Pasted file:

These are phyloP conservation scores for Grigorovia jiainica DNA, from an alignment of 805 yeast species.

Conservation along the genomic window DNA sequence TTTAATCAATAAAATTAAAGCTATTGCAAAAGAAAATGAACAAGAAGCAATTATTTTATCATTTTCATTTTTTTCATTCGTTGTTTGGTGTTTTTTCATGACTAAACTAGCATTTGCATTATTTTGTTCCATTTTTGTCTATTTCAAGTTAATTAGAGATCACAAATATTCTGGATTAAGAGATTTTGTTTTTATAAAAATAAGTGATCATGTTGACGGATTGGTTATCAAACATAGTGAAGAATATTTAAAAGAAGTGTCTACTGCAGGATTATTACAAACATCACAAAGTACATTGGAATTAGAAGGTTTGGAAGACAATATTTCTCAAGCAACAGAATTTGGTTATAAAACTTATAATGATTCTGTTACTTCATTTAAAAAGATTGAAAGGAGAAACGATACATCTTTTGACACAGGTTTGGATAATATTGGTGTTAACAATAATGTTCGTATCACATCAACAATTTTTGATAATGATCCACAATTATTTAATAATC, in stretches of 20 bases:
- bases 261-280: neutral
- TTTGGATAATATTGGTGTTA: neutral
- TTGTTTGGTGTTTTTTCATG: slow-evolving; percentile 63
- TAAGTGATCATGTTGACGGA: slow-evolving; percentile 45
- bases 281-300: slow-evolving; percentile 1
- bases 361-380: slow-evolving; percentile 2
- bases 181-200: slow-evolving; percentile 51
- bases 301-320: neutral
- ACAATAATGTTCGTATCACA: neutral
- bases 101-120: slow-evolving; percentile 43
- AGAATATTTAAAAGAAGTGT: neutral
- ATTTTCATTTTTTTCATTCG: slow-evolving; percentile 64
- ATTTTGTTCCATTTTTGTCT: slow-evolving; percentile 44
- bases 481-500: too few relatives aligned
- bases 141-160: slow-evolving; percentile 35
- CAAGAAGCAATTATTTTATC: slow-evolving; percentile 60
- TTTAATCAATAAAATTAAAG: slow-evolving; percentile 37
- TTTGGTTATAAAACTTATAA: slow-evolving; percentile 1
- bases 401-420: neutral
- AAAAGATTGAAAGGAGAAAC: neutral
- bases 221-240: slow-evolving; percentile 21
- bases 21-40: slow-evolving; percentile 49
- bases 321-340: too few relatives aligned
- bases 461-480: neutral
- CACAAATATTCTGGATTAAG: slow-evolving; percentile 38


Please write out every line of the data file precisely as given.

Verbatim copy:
These are phyloP conservation scores for Grigorovia jiainica DNA, from an alignment of 805 yeast species.

Conservation along the genomic window DNA sequence TTTAATCAATAAAATTAAAGCTATTGCAAAAGAAAATGAACAAGAAGCAATTATTTTATCATTTTCATTTTTTTCATTCGTTGTTTGGTGTTTTTTCATGACTAAACTAGCATTTGCATTATTTTGTTCCATTTTTGTCTATTTCAAGTTAATTAGAGATCACAAATATTCTGGATTAAGAGATTTTGTTTTTATAAAAATAAGTGATCATGTTGACGGATTGGTTATCAAACATAGTGAAGAATATTTAAAAGAAGTGTCTACTGCAGGATTATTACAAACATCACAAAGTACATTGGAATTAGAAGGTTTGGAAGACAATATTTCTCAAGCAACAGAATTTGGTTATAAAACTTATAATGATTCTGTTACTTCATTTAAAAAGATTGAAAGGAGAAACGATACATCTTTTGACACAGGTTTGGATAATATTGGTGTTAACAATAATGTTCGTATCACATCAACAATTTTTGATAATGATCCACAATTATTTAATAATC, in stretches of 20 bases:
- bases 261-280: neutral
- TTTGGATAATATTGGTGTTA: neutral
- TTGTTTGGTGTTTTTTCATG: slow-evolving; percentile 63
- TAAGTGATCATGTTGACGGA: slow-evolving; percentile 45
- bases 281-300: slow-evolving; percentile 1
- bases 361-380: slow-evolving; percentile 2
- bases 181-200: slow-evolving; percentile 51
- bases 301-320: neutral
- ACAATAATGTTCGTATCACA: neutral
- bases 101-120: slow-evolving; percentile 43
- AGAATATTTAAAAGAAGTGT: neutral
- ATTTTCATTTTTTTCATTCG: slow-evolving; percentile 64
- ATTTTGTTCCATTTTTGTCT: slow-evolving; percentile 44
- bases 481-500: too few relatives aligned
- bases 141-160: slow-evolving; percentile 35
- CAAGAAGCAATTATTTTATC: slow-evolving; percentile 60
- TTTAATCAATAAAATTAAAG: slow-evolving; percentile 37
- TTTGGTTATAAAACTTATAA: slow-evolving; percentile 1
- bases 401-420: neutral
- AAAAGATTGAAAGGAGAAAC: neutral
- bases 221-240: slow-evolving; percentile 21
- bases 21-40: slow-evolving; percentile 49
- bases 321-340: too few relatives aligned
- bases 461-480: neutral
- CACAAATATTCTGGATTAAG: slow-evolving; percentile 38